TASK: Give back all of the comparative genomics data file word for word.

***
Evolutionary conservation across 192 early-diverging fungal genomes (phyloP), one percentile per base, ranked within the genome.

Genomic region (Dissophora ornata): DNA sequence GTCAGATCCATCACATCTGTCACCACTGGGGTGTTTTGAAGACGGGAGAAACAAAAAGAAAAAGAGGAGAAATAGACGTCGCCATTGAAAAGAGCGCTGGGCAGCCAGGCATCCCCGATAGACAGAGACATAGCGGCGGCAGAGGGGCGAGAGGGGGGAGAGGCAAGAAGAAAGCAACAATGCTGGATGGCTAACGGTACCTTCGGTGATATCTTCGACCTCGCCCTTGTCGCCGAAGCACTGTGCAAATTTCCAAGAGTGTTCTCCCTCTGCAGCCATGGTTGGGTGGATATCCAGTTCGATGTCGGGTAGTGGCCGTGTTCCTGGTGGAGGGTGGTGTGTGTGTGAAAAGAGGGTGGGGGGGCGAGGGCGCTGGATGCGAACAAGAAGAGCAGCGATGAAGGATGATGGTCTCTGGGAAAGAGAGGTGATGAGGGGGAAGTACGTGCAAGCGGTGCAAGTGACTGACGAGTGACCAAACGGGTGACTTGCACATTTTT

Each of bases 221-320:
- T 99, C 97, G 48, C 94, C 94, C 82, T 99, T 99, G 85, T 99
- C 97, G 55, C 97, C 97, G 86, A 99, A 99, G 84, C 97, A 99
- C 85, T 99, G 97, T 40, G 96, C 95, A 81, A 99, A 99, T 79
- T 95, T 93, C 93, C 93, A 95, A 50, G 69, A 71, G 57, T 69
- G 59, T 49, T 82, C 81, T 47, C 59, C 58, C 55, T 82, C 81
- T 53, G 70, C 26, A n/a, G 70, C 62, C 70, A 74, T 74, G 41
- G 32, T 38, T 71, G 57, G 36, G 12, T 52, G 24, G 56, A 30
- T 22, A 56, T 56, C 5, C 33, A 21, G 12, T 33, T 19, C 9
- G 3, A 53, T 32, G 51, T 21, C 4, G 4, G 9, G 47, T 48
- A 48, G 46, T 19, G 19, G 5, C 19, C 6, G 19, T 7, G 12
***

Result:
Evolutionary conservation across 192 early-diverging fungal genomes (phyloP), one percentile per base, ranked within the genome.

Genomic region (Dissophora ornata): DNA sequence GTCAGATCCATCACATCTGTCACCACTGGGGTGTTTTGAAGACGGGAGAAACAAAAAGAAAAAGAGGAGAAATAGACGTCGCCATTGAAAAGAGCGCTGGGCAGCCAGGCATCCCCGATAGACAGAGACATAGCGGCGGCAGAGGGGCGAGAGGGGGGAGAGGCAAGAAGAAAGCAACAATGCTGGATGGCTAACGGTACCTTCGGTGATATCTTCGACCTCGCCCTTGTCGCCGAAGCACTGTGCAAATTTCCAAGAGTGTTCTCCCTCTGCAGCCATGGTTGGGTGGATATCCAGTTCGATGTCGGGTAGTGGCCGTGTTCCTGGTGGAGGGTGGTGTGTGTGTGAAAAGAGGGTGGGGGGGCGAGGGCGCTGGATGCGAACAAGAAGAGCAGCGATGAAGGATGATGGTCTCTGGGAAAGAGAGGTGATGAGGGGGAAGTACGTGCAAGCGGTGCAAGTGACTGACGAGTGACCAAACGGGTGACTTGCACATTTTT

Each of bases 221-320:
- T 99, C 97, G 48, C 94, C 94, C 82, T 99, T 99, G 85, T 99
- C 97, G 55, C 97, C 97, G 86, A 99, A 99, G 84, C 97, A 99
- C 85, T 99, G 97, T 40, G 96, C 95, A 81, A 99, A 99, T 79
- T 95, T 93, C 93, C 93, A 95, A 50, G 69, A 71, G 57, T 69
- G 59, T 49, T 82, C 81, T 47, C 59, C 58, C 55, T 82, C 81
- T 53, G 70, C 26, A n/a, G 70, C 62, C 70, A 74, T 74, G 41
- G 32, T 38, T 71, G 57, G 36, G 12, T 52, G 24, G 56, A 30
- T 22, A 56, T 56, C 5, C 33, A 21, G 12, T 33, T 19, C 9
- G 3, A 53, T 32, G 51, T 21, C 4, G 4, G 9, G 47, T 48
- A 48, G 46, T 19, G 19, G 5, C 19, C 6, G 19, T 7, G 12